Jackie and I bake all our own bread. I can’t remember the last time we bought a loaf of ordinary bread, although we buy other kinds of bread products from time to time (croissants, english muffins, etc.). We take turns baking, and are pretty jealous of our turns. Except for when Jackie broke her wrist and I got to bake all the bread for 7 or 8 weeks, I don’t think I’ve baked two loaves in a row more than a couple of times, and I think Jackie got two turns in a row only once.
We’ve had a sourdough starter going for at least fifteen years now. (We call her Bubbles.) I wrote about how we bake sourdough bread in a Wise Bread post a few years ago.
Every loaf is different, of course. Some have butter or olive oil, others don’t. Some have sugar or honey or molasses, others don’t. Some have salt or baking soda, but usually neither. Some include large or small amounts of rye or barley or oats or other more exotic flours, others don’t.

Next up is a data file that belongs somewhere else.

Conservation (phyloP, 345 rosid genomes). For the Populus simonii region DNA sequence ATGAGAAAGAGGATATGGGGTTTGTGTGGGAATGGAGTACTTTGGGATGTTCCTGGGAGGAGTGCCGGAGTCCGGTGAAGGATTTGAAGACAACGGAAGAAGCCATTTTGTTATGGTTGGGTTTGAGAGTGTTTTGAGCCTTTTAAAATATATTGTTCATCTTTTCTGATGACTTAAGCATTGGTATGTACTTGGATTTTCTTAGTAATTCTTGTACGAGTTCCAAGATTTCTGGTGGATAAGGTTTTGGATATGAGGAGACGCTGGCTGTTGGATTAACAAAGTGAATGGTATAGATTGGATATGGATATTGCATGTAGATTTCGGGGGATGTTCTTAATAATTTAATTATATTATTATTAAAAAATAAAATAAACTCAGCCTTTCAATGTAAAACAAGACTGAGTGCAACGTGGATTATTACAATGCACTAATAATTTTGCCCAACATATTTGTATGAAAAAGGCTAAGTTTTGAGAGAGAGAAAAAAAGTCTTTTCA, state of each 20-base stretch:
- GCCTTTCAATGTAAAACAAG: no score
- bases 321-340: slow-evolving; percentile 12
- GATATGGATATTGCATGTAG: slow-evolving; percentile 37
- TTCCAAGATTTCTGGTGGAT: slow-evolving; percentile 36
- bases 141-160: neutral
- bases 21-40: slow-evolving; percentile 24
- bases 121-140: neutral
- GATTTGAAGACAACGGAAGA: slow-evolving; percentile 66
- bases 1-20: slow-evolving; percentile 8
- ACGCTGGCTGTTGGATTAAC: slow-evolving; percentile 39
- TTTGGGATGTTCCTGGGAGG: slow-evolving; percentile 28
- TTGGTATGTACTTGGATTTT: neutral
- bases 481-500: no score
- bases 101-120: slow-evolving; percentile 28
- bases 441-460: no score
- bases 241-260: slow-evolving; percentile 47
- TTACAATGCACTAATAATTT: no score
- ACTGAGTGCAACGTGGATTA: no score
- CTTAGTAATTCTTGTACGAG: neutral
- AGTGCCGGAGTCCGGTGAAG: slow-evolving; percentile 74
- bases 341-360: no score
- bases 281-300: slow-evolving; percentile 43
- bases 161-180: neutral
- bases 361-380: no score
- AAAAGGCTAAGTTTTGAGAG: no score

Still, most of my loaves are pretty similar—a cup of bread flour, up to a cup of non-wheat flours, and then the rest whole wheat flour. But it occurred to me a couple of days ago that in fifteen years of baking—probably 400 loaves over that time—I’d never baked a loaf of white bread.
So, a couple of days ago, I decided to bake a loaf of white bread.
I read a few recipes for French country sourdough before I started, just to see what they all had in common, which is how this loaf ended up with a little salt and a tablespoon of white sugar. Except for two tablespoons of flax-seed meal, the flour content was entirely bread flour.
What a great loaf of bread! Not so much with the fiber, I guess, but tasty. We immediately thought of all sorts of things that are especially good with white bread—garlic bread (which we had last night with spaghetti) and french toast (which we had that morning with grade B maple syrup). This loaf went so quickly, I got special dispensation to do a second just the same (or else I wouldn’t get a grilled turkey and cheese with mustard sandwich or a peanut butter and jelly sandwich).
We won’t be switching to white bread of course. There’s a reason we’ve made whole-grain loaves for fifteen years. But I’ll remember this loaf. Once or twice a year seems like a much more reasonable frequency for white bread than once or twice every fifteen years.